Thu | Jun 20, 2024

Malawi's vice president and 9 others are confirmed dead after the wreckage of their plane is located

Published:Tuesday | June 11, 2024 | 8:15 AM
Malawi Vice President Saulos Chilima,left, and his wife Mary disembark from a plane upon his return from South Korea in Lillongwe, Sunday, June 9, 2024. Malawi’s vice president and nine others have been killed in a plane crash, the country’s president said Tuesday. (AP Photo, File)

BLANTYRE, Malawi (AP) — Malawian Vice President Saulos Chilima and nine other people died when the small military plane they were travelling in crashed in bad weather in a mountainous region in the north of the country, the president said Tuesday.

Chilima was 51.

President Lazarus Chakwera announced in a live address on state television that the wreckage of the plane had been located after a search of more than a day in thick forests and hilly terrain near the northern city of Mzuzu. He said the wreckage was found near a hill and the plane had been "completely destroyed" and everyone onboard was killed on impact.

Chakwera said he had been informed by the head of Malawi's armed forces that the plane had been found and "I am deeply saddened and sorry to inform you all that it has turned out to be a terrible tragedy."

"Words cannot describe how heartbreaking this is and I can only imagine how much pain and anguish you all must be feeling at this time, as well as how much pain and anguish you all will be feeling in the coming days and weeks as we mourn this terrible loss," Chakwera said.

He said Chilima was "a good man, a devoted father and husband, a patriotic citizen who served his country with distinction, and a formidable vice president."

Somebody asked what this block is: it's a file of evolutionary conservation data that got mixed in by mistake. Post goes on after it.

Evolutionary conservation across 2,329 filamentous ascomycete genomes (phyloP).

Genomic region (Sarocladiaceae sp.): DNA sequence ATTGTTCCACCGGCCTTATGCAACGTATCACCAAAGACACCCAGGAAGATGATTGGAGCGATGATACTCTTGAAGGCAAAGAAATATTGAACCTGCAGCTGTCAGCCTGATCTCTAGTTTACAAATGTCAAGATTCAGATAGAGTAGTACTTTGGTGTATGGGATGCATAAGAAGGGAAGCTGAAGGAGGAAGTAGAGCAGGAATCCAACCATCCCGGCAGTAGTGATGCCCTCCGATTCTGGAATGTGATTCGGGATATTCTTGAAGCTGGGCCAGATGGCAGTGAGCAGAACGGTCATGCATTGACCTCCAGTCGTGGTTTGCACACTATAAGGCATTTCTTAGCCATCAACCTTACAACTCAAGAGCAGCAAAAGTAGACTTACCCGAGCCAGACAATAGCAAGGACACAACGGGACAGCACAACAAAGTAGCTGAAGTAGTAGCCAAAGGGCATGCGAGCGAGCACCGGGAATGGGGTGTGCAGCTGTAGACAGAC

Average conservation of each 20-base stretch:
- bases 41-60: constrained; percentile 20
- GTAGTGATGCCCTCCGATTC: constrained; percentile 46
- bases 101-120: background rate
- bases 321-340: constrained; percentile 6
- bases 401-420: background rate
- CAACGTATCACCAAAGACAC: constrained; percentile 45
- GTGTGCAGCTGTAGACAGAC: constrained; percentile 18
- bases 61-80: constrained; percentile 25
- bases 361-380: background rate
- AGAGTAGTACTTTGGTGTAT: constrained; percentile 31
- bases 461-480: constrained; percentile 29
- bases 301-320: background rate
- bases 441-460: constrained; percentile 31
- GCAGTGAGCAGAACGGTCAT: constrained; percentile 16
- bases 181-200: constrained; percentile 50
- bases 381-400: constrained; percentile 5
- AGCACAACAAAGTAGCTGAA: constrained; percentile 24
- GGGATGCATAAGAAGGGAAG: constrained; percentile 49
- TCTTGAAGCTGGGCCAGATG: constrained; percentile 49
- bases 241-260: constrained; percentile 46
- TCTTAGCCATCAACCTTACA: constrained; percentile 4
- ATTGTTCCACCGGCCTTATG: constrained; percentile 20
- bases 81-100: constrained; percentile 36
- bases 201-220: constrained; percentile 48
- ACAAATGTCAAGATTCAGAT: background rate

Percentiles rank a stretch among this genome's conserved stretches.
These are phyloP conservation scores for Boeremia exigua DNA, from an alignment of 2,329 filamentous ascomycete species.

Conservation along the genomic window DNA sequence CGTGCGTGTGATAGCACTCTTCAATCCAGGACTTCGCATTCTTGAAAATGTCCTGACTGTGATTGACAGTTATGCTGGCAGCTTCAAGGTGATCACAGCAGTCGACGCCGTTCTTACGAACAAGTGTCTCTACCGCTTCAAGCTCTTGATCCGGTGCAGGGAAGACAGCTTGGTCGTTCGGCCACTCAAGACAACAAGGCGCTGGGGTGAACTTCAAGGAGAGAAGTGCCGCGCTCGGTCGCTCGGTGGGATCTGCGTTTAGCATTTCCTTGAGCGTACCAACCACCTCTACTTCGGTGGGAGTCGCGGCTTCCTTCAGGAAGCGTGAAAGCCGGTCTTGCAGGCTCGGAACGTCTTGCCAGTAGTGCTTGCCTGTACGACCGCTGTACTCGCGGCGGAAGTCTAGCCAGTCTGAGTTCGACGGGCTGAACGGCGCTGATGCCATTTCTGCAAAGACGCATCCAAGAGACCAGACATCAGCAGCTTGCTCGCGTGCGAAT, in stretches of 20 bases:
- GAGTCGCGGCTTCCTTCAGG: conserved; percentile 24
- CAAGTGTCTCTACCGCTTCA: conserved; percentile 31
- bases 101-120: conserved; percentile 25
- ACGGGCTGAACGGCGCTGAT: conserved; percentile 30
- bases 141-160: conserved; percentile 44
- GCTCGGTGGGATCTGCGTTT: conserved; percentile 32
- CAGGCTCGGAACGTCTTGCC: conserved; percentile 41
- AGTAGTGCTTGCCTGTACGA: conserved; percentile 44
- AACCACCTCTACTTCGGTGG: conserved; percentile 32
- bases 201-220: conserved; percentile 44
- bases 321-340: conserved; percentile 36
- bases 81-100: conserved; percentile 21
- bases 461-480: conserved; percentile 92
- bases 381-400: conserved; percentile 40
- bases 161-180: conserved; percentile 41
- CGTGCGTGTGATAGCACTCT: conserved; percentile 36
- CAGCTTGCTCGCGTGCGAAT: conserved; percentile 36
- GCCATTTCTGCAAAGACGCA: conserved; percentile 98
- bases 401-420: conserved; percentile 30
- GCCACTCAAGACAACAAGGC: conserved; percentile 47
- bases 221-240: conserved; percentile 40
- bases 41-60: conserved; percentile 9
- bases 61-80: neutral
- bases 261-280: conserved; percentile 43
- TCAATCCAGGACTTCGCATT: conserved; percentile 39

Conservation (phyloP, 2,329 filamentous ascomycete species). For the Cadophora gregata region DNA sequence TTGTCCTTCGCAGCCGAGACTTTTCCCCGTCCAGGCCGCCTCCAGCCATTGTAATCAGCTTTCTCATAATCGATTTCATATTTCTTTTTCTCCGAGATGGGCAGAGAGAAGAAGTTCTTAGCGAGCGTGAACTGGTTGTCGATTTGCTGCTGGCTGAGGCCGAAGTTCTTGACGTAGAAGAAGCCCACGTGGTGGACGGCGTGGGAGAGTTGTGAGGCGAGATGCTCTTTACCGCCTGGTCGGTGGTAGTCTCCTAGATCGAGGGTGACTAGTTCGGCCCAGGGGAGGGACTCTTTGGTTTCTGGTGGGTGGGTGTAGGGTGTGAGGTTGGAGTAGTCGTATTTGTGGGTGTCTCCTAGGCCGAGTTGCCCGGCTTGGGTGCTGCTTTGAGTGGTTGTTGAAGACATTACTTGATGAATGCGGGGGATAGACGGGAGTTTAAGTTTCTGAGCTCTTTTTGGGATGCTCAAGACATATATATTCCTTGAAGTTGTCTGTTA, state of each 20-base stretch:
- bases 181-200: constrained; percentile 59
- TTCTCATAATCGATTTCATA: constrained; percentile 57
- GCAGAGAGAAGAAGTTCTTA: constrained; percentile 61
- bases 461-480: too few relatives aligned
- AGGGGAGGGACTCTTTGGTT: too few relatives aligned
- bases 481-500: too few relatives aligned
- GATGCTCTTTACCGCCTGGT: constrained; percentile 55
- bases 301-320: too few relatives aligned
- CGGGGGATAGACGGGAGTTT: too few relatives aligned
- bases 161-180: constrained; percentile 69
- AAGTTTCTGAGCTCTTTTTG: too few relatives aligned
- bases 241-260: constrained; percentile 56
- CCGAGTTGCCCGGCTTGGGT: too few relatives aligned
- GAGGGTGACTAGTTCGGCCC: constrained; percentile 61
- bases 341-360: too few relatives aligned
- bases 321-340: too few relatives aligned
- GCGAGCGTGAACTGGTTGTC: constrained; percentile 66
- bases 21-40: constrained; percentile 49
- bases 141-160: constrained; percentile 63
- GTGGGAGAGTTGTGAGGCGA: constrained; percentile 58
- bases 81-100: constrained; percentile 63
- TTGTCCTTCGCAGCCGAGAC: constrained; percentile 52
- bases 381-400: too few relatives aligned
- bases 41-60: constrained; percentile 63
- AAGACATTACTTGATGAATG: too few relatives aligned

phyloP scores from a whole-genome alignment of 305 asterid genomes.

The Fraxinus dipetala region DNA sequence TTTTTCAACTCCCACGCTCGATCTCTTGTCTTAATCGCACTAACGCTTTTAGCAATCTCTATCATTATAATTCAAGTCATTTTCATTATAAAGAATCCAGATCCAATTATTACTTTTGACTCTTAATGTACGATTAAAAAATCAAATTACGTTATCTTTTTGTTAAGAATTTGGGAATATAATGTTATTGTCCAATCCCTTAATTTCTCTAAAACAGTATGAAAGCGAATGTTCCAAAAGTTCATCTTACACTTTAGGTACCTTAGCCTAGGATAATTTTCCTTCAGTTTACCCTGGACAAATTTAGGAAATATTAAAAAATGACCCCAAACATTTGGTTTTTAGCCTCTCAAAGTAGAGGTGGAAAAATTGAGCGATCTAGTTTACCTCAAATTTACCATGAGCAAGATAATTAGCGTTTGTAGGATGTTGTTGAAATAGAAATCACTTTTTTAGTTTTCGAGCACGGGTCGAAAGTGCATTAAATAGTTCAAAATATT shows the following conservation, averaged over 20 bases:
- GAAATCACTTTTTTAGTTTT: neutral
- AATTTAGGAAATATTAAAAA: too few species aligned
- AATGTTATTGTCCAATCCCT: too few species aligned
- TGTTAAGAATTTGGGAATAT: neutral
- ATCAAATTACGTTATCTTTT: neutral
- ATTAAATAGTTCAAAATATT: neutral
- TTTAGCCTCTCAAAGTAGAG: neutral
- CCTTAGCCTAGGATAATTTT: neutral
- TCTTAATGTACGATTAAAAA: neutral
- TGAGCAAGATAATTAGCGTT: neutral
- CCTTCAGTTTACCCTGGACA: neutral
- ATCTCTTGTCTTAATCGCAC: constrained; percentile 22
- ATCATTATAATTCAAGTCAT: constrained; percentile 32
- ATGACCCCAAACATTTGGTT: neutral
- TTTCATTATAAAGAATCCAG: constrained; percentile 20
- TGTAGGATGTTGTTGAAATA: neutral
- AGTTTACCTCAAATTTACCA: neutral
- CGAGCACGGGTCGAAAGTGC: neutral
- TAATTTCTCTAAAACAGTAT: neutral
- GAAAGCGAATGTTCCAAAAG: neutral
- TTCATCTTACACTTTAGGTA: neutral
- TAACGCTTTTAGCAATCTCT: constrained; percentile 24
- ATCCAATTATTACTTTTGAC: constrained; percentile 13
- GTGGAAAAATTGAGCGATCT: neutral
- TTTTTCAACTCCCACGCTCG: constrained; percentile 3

Chakwera asked everyone to observe a moment's silence and stood with his head bowed at the podium where he was making his address.

Former first lady Shanil Dzimbiri, the ex-wife of former President Bakili Muluzi, was also on the plane, the president had said. There were seven passengers and three military crew members onboard.

The group was travelling to Mzuzu to attend the funeral of a former government minister. Chilima had just returned from an official visit to South Korea on Sunday.

Hundreds of soldiers, police officers and forest rangers had been searching for the plane since it went missing Monday morning while making the 45-minute flight from the southern African nation's capital, Lilongwe, to Mzuzu, around 370 kilometres (230 miles) to the north.

Air traffic controllers told the plane not to attempt a landing at Mzuzu's airport because of bad weather and poor visibility and asked it to turn back to Lilongwe, Chakwera said in an address late Monday night. Air traffic control then lost contact with the aircraft and it disappeared from radar, he said.

The president described the aircraft as a small, propeller driven plane operated by the Malawian armed forces. The tail number he provided showed it to be a Dornier 228-type twin propeller plane that was delivered to the Malawian army in 1988, according to the ch-aviation website that tracks aircraft information.

Around 600 personnel were involved in the search in a vast forest plantation in the Viphya Mountains near Mzuzu, authorities said, including around 300 police officers, 200 soldiers and local forest rangers.

Chilima was serving his second term as vice president. He was also in the role from 2014-2019 under former President Peter Mutharika. He was a candidate in the 2019 Malawian presidential election and finished third, behind the incumbent, Mutharika, and Chakwera. The vote was later annulled by Malawi's Constitutional Court because of irregularities.

Chilima then joined Chakwera's campaign as his running mate in an historic election rerun in 2020, when Chakwera was elected president. It was the first time in Africa that an election result that was overturned by a court resulted in a defeat for the sitting president.

Chilima had recently faced corruption charges over allegations that he received money in return for influencing the awarding of government procurement contracts for the Malawi armed forces and the police, but prosecutors dropped the charges last month. He had denied the allegations, but the case led to criticism that Chakwera's administration was not taking a hard enough stance against graft.

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